Domestic work is vital for society to function. Meals need to be cooked, clothes and homes cleaned, and people need to be cared for. These tasks take time and, generally speaking, are not shared equally within households.
Some of these tasks are now becoming automated. This could benefit gender equality, but we also need to monitor some of the risks.
Women continue to do more unpaid domestic work than men in most households. Yet the extent of gender inequality when it comes to domestic work varies between societies.
Time spent on household tasks can come with a price: doing more than your equal share of parenting, for example, is associated with a “caregiver penalty” of lost wages, slower career progression, and lower lifelong earnings.
Historically, technological advances –- such as the rise of domestic appliances in the 1950s –- have been associated with women playing a bigger role in the labour market. In fact, female employment and family responsibilities – especially parenting – have both increased. This means that there is a large unmet demand for help with domestic work.
Existing household robots, such as robotic vacuum cleaners, floor mops and lawn mowers, have outnumbered all other types of robot in terms of units sold from as early as 2010. Sales of household robots have since accelerated dramatically.
Other devices that can step in and take over care work are also on the way. These include automated cots that can respond to a baby’s cries by rocking them to sleep and chatbots designed to combat loneliness that are able to mimic human conversation.
A gift of time?
With the rise of smart technologies, AI experts see the potential for a further transformation of unpaid domestic work -– increasing discretionary time (time not spent on work, or necessary rest and personal care) and perhaps bringing about greater equality in the home.
Earlier this year, our team published a study examining the future of unpaid work in the home, based on predictions from 65 AI experts in the UK and Japan. This showed that around 39% of domestic work could be automated in the next decade.
Of course, the type of domestic work is key here. Some 44% of typical housework, including cooking, cleaning, and shopping, is expected to be automated. In the study, grocery shopping had the highest expected potential for automation at 59%. Care work, on the other hand, is harder to automate, with only about 28% of domestic care tasks expected to be suitable for automation within the timeframe of a decade.
In the UK, working-age men spend around half as much time on domestic unpaid work as working-age women. In Japan, the difference in time spent on domestic tasks is much more striking, with Japanese men spending just a fifth of the time spent by women on domestic tasks.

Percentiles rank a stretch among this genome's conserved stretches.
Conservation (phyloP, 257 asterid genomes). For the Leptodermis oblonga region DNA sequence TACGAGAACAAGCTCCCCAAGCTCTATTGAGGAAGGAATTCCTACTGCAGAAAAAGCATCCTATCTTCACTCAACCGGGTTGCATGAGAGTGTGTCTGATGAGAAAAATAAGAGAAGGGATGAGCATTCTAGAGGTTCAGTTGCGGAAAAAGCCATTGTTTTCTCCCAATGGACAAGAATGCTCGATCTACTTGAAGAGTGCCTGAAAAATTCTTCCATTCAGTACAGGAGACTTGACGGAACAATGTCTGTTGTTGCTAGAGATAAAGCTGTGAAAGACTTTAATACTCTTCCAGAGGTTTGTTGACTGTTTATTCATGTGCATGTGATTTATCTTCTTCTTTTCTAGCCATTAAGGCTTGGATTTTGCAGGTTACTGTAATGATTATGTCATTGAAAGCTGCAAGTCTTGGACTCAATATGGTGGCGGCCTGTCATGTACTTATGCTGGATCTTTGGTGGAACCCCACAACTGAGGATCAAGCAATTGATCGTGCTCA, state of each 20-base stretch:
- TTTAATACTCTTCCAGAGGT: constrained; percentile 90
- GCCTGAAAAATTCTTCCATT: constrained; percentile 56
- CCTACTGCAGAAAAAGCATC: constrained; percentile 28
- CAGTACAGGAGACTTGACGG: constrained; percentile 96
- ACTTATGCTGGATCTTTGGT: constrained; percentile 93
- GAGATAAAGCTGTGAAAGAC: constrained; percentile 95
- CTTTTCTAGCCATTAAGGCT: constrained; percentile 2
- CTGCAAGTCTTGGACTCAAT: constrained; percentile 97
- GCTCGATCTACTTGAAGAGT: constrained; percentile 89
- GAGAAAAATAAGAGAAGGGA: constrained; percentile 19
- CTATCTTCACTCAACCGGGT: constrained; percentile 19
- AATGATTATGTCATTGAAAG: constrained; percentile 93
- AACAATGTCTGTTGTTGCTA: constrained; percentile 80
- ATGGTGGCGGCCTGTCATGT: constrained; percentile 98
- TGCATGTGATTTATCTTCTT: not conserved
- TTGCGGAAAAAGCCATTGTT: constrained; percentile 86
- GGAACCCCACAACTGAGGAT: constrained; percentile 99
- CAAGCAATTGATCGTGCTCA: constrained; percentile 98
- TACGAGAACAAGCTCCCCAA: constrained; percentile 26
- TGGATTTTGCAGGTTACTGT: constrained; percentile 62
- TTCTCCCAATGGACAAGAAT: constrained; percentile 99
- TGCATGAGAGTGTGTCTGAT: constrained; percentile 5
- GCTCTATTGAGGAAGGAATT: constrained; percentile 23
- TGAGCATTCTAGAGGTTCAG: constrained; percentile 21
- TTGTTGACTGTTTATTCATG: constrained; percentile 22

In the best-case scenario for the future, the rise of domestic automation could address gender inequality in domestic work by increasing the time available for women to carry out paid work and leisure. Our recent simulation suggests that the time freed up by domestic automation might enable an additional 5.8% of women in the UK, and 9.3% of women in Japan to join the labour market.
Of course, not everyone will choose to spend this time on paid work, but may rather study, rest, or sleep. In any case, an overall increase of “discretionary” time – time left over once a person has finished their paid work, household responsibilities, took time for sleep and basic personal care – could result in greater wellbeing.
These benefits, however, are not a foregone conclusion. In most countries, people on low incomes do more housework than those on high incomes. Given that AI-powered technologies are likely to carry a substantial price tag when they hit the market, they could exacerbate existing inequalities in available time between rich and poor.
A darker side?
Automation of domestic work also carries with it certain risks, as many domestic tasks require knowledge about household members in order to be performed effectively. A cooking robot would need to know not only about everyone’s food preferences, but also allergies, intolerances and underlying health conditions. Management of the data the technology collects and uses – and the protection of this sensitive information – is an important issue that needs to be addressed.
Technologies used to help care for other people, in particular, raise a multitude of ethical concerns. Care work might involve the monitoring of children or vulnerable older people to ensure their physical safety. While technology can take on some of this work – examples include baby cameras and location tracking apps – this raises concerns about surveillance and who has access to the monitoring data.
Time spent on caring for family members strengthens family bonds. Can a robot helper really replace the kind of nurturing interaction a human can provide? And if a robot or a chatbot does become the focal carer -— at least in terms of the time spent interacting – could those being cared for get emotionally attached to the technology?
These bigger societal questions need to be taken into consideration in the drive towards greater automation in the home.